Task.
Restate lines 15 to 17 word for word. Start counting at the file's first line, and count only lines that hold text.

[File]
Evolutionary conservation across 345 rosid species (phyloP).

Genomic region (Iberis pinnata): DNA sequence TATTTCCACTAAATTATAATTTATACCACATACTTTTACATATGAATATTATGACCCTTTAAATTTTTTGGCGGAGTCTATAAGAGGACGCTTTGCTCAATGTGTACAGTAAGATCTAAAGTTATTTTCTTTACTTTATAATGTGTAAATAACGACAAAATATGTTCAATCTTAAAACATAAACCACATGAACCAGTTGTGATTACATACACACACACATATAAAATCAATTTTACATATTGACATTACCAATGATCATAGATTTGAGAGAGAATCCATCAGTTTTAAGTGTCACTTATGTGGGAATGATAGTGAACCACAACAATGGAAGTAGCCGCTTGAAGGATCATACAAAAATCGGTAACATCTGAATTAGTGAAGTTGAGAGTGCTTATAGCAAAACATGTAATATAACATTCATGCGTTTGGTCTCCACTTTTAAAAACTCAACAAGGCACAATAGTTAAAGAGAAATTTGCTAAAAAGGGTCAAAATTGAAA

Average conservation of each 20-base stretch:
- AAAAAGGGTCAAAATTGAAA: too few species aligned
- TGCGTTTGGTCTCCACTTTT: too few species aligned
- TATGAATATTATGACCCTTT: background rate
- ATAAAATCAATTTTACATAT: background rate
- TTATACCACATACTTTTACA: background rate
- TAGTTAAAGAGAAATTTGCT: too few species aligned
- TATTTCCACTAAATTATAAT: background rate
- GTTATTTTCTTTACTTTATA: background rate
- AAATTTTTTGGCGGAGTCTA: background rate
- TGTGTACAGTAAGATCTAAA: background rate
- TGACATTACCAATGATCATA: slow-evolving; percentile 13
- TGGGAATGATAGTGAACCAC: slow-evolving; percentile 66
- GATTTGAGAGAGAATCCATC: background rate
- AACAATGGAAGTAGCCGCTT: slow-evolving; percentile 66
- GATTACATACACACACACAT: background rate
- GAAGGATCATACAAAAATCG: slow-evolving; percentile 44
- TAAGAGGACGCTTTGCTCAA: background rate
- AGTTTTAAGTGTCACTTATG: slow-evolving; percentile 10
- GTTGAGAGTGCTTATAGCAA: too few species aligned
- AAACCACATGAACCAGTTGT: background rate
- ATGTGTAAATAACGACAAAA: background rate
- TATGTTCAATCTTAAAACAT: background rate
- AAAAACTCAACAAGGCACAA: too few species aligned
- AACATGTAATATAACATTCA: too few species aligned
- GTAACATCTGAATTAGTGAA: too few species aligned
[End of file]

- TGGGAATGATAGTGAACCAC: slow-evolving; percentile 66
- GATTTGAGAGAGAATCCATC: background rate
- AACAATGGAAGTAGCCGCTT: slow-evolving; percentile 66